But also because pole vault’s not that popular – at the same time, my other friends who are in the older age group – I was still jumping with them.
Did they jump as high as you?
Oh, they jumped higher! Not the ones in my age group, but the other ones, in the older age group.
So how high were they jumping?
That was actually really exciting because one of my friends, she got the new Canadian record for under 18 girls.
Yeah, 3 m and 92 cm.
So that’s 80 cm more than you? That’s a lot! That’s like almost a whole metre.
So what do you have to do to maybe gradually work your way up to that?
It would help if I was taller. But I can’t really control that. (Laughing). Kind of just technique, then.
So how do you learn that? Tell me what it’s like to train when you’re doing something like this.
Well our training consists of – in the fall we do a lot of base training – like building strength, and just conditioning. A lot of running stairs and everything like that. And then once we move inside, we do a lot of just jumping. Just jump after jump after jump. Just slowly fixing little corrections.
And so the coach says, well try this? Or do you know what’s wrong?
Sometimes you can know what’s wrong, but sometimes the coach is like, this is what you’re doing wrong, and you just kind of think about that the entire day while you’re jumping, and you are like, Oh, I didn’t do that this time. Or, oh I did that this time.
So how do you deal with – sometimes when people’s coaches tell them things like that it makes them mad? Like, does it ever make you mad, or do you just see it as this is helpful?
I don’t think it makes me mad because they aren’t constantly being like, oh you did this and this and this and this and this wrong. It’s just more like, maybe do this instead.
And they don’t – they won’t overcorrect me. They won’t give me too many things to think about at once.
So that’s helpful.
Do you apply the same thing in other parts of your life, do you think? Like are you good at learning in other parts of your life, too?
I don’t know… … it’s probably taught me that I work hard. I don’t think it’s like, not like, I work hard at pole vault, I have to work hard at English.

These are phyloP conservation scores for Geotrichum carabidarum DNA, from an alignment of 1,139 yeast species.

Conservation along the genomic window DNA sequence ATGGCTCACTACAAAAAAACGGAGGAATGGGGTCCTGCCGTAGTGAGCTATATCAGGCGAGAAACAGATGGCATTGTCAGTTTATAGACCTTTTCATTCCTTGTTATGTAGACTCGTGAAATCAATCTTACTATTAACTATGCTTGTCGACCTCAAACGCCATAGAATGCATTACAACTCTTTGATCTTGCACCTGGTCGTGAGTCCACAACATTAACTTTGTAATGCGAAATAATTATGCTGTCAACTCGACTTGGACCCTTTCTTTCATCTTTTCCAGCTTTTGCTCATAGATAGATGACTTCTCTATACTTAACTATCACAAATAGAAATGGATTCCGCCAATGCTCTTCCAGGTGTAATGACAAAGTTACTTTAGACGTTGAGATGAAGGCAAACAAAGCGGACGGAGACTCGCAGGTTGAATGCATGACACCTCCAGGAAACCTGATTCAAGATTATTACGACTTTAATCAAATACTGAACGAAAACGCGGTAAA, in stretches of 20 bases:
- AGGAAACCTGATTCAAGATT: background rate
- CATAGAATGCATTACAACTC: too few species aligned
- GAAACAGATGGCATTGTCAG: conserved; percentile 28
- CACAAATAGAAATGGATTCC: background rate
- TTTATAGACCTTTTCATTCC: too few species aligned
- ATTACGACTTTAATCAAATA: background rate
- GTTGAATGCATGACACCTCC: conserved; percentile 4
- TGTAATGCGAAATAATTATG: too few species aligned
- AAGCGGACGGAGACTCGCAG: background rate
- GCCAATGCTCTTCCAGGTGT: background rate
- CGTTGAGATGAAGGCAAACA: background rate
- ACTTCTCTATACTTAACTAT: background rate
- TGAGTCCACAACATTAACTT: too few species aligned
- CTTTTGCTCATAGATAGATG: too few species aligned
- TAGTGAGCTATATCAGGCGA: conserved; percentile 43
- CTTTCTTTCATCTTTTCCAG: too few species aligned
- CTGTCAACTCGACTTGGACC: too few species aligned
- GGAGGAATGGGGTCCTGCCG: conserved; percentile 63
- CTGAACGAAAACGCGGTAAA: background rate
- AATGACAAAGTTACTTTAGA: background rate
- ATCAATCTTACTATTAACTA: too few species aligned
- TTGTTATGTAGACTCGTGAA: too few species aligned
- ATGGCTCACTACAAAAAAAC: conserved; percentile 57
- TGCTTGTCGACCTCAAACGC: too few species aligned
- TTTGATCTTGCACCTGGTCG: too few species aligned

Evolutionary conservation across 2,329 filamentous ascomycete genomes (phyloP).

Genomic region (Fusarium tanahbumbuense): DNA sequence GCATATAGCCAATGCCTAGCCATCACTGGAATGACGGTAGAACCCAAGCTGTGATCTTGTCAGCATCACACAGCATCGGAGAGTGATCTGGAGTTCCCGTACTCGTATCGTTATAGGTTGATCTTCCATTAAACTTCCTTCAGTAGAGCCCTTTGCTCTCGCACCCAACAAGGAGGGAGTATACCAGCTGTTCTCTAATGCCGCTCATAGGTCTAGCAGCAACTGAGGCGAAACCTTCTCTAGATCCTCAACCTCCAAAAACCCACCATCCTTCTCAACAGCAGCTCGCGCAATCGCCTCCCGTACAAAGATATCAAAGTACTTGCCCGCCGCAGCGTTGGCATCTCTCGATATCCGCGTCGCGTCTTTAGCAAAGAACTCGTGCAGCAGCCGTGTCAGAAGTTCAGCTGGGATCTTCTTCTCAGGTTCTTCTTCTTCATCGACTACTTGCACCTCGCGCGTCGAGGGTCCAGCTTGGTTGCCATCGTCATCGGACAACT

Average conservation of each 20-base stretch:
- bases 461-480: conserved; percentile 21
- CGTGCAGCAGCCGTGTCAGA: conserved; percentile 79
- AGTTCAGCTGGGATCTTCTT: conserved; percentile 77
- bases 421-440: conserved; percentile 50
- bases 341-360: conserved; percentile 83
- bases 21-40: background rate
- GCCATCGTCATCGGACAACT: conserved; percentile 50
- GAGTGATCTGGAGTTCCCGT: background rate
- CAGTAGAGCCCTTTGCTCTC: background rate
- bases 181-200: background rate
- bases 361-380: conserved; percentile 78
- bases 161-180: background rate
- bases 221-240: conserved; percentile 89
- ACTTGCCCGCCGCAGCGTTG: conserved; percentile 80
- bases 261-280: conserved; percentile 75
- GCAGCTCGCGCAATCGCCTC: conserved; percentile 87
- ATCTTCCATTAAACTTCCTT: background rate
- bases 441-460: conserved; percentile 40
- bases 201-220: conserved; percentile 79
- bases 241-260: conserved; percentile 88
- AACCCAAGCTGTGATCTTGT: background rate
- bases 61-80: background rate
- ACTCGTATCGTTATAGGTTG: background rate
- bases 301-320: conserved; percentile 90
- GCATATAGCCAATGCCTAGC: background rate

It makes me wonder if you know how to work hard automatically now?
Yeah! I would say so. Maybe not so much pole vault, but when I was younger with gymnastics – it was a lot of, I was quite a competitive gymnast when I was really young, I was like an overly hard worker, so it was like, work hard, work hard, work hard, that was all I knew – so of course I did that in school.
That’s one of the things about young women in sports that we always wonder about right – like what are you learning about, like, resilience, if you don’t win? How do you manage that? Do you throw the pole and run away, or do you just go, okay, that’s just today, and maybe tomorrow… then can you apply that to another part of your life, if things don’t always go your way, can you learn to say, okay, next time it will be okay, or I’ll work harder, or….
Yeah, I think – again, I have a bunch of friends I also pole vault with, of course if one of us don’t win, we’re still all going to be friends, and we’re all going to work hard, and train, and hopefully we’ll do better next time – and usually if I get beat, I get beat by one of my teammates – so I’m happy for them too, right?
That’s amazing – what you’re learning – like how to be happy for your friends, no matter what you’re doing, and how to keep working, even when you’re not super-successful – and you may not know this, but that’s not something everybody learns. It’s actually a really important thing!
So what’s next? Are you going to keep competing?
Probably for the rest of high school.
Do you see like the Olympics, or…?
You’re clear! This is more for fun.
Yeah, it’s more like a fun, extra-curricular thing – I feel like I would rather do other things with my life than pole vault my whole life.
Like it’s a fun little side thing to do instead of having to worry about school, I don’t think I’d want to keep going forever.
On this blog none of us are professional at sports, but our life is all about how to have balance, how to have fun activity.
That’s why I keep pole vault!
I’m just very impressed with your ability to keep going and trying things. When I was your age I was very intimidated by competition and things.
I think I get it from my dad’s side of the family!
So you’ll keep in touch with us and I’ll catch up a year later and see what you’ve done?
Like a sequel!
Thank you Issy!
Fieldpoppy is Cate Creede, who writes regularly for this blog twice a month and occasionally when the spirit moves her. Issy lives in Toronto and trains with the University of Toronto track club. Click this link for a video of Issy jumping.